The UK has refused to cooperate with the Belgian Federal Prosecutor’s Office in a case involving the alleged interception of communications of Belgacom Group by the UK Government Communications Headquarters (GCHQ) in 2013, Belgium’s De Standaard reported.
According to Belgium’s De Standaard, the incident is unusual for relations between two EU member states and might result in a diplomatic raw.
Earlier in the week, Belgium’s National Security Council discussed a confidential report of the Belgian federal prosecutor general, which concluded that the GCHQ had cracked Belgium’s largest telecommunications company Proximus Group, formerly known as Belgacom Group in 2013.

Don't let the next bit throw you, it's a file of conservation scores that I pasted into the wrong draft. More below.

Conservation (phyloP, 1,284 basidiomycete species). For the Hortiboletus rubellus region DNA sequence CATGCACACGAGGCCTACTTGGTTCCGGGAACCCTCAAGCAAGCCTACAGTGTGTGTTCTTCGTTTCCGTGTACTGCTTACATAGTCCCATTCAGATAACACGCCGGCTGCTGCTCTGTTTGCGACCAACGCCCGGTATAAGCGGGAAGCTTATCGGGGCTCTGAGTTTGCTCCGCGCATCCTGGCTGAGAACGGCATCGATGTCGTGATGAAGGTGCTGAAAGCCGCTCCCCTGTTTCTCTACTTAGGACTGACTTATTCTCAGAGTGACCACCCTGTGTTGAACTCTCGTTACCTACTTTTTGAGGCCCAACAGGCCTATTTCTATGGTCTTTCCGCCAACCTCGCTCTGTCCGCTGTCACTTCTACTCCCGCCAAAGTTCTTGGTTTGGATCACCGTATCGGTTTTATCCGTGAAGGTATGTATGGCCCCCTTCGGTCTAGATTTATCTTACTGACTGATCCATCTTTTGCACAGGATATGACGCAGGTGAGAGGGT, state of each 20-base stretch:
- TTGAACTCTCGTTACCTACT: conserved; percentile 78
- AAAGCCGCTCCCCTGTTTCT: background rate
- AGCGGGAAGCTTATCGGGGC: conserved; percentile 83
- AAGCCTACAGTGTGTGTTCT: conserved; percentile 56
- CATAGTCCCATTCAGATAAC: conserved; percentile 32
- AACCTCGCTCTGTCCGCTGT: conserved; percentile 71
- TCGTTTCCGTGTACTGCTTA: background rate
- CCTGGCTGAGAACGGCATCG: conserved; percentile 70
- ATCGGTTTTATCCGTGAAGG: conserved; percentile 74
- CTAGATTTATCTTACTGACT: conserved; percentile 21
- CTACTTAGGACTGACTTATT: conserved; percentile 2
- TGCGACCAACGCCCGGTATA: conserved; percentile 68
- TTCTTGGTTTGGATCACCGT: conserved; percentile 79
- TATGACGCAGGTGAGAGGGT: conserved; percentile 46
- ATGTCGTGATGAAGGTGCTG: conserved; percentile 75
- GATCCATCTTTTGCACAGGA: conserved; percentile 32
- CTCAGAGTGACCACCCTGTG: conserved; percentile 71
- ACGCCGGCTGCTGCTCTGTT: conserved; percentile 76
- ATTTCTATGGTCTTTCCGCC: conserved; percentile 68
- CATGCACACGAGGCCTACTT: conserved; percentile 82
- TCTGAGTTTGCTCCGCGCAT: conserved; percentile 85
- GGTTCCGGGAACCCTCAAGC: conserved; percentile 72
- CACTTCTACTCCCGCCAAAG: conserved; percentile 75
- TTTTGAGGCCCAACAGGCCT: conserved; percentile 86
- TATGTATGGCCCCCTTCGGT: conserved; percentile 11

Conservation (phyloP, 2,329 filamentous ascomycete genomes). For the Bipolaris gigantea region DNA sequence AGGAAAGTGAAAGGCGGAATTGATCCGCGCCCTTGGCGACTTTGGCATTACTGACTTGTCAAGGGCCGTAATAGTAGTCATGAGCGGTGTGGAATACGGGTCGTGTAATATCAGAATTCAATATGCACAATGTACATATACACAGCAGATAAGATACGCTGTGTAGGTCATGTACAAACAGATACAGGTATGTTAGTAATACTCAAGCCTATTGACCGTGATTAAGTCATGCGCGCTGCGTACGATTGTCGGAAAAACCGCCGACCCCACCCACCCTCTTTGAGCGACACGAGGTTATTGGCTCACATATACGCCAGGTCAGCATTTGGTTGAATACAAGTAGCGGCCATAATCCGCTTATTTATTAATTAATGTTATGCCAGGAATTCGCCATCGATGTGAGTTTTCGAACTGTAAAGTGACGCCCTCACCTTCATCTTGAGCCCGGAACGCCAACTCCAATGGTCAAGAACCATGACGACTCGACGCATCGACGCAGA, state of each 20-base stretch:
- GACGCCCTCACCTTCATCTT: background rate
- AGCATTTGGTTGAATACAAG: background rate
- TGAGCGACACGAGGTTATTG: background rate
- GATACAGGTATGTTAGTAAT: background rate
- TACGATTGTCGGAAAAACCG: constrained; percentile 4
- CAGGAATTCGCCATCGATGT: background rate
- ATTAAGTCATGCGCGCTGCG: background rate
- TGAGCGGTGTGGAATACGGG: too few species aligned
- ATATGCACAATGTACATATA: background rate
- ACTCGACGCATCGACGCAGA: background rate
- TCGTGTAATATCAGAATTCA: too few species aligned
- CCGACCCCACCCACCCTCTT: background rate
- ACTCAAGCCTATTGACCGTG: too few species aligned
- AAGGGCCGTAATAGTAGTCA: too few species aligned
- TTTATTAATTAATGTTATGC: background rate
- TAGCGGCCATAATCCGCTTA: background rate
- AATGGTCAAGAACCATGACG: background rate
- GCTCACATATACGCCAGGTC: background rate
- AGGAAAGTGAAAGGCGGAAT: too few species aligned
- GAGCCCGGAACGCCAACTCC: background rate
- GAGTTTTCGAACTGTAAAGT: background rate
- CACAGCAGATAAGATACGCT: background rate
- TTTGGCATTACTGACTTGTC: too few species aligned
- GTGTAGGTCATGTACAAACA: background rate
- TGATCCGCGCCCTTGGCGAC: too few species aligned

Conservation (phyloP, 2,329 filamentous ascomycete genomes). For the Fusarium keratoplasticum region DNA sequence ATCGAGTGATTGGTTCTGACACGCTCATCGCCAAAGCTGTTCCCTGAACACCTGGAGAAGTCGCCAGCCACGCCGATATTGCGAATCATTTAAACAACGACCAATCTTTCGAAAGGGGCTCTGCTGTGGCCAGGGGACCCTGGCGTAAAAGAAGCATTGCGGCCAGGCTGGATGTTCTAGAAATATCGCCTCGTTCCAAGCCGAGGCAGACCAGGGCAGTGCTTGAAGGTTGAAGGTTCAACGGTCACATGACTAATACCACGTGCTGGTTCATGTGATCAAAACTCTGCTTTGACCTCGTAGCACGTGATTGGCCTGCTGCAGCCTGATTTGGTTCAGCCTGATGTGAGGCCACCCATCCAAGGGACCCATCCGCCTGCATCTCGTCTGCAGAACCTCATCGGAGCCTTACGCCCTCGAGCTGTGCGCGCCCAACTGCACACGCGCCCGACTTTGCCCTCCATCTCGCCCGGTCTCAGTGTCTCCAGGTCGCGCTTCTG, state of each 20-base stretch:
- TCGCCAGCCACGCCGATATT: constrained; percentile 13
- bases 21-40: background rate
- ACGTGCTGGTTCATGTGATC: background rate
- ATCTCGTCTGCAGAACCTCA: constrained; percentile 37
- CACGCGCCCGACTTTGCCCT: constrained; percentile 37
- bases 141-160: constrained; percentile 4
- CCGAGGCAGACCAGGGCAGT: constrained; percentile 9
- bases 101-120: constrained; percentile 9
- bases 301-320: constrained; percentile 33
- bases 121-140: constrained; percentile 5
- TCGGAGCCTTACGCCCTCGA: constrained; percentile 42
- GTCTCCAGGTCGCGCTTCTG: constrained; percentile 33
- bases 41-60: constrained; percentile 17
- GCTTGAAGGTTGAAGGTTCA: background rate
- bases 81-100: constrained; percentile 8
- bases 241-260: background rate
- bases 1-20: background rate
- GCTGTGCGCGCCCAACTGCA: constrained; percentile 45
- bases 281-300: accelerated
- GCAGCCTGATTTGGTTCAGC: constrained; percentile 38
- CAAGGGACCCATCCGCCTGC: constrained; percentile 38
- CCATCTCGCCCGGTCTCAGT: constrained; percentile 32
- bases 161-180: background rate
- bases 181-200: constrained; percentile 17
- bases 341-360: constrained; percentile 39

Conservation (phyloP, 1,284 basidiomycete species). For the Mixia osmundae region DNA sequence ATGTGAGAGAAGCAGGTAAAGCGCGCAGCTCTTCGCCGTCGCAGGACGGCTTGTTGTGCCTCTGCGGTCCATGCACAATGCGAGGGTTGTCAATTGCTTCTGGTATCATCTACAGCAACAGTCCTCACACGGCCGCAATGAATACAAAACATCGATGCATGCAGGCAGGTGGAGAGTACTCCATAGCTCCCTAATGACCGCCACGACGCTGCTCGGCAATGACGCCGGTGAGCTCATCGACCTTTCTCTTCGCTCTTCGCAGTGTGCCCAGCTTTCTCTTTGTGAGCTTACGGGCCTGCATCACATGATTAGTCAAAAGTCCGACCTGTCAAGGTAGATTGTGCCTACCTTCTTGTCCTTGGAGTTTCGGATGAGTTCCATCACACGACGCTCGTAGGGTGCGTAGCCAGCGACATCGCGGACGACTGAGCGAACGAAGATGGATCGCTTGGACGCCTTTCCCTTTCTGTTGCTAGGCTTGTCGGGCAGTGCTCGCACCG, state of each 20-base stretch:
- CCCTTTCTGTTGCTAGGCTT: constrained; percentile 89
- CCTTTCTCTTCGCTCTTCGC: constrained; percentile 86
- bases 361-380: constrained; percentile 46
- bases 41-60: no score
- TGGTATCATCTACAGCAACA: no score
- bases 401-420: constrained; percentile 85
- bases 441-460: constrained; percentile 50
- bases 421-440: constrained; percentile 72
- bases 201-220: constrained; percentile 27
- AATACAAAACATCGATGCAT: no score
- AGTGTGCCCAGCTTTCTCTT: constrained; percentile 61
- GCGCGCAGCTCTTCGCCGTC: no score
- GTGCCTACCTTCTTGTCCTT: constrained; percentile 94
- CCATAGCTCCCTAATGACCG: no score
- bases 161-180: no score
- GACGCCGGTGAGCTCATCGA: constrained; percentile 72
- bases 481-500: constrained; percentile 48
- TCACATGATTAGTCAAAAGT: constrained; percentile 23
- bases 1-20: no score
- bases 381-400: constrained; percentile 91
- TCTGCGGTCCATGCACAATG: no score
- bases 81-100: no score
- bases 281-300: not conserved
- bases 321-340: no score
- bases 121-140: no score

In September 2013, a document released by former US National Security Agency (NSA) officer, whistleblower Edward Snowden revealed that the GCHQ orchestrated a cyber attack against Belgacom’s computer network in an operation dubbed Socialist in August of the same year. According to the leaked documents, the cyber attack enabled the GCHQ to gain access to the personal data of the telecommunication company’s customers.
According to experts, the interception of Belgacom clients’ communications might have been carried out by the Network Analysis Centre, a GCHQ division, and authorized at the senior governmental level. Belgacom’s clients, in particular, included the European Commission, the European Council, and the European Parliament.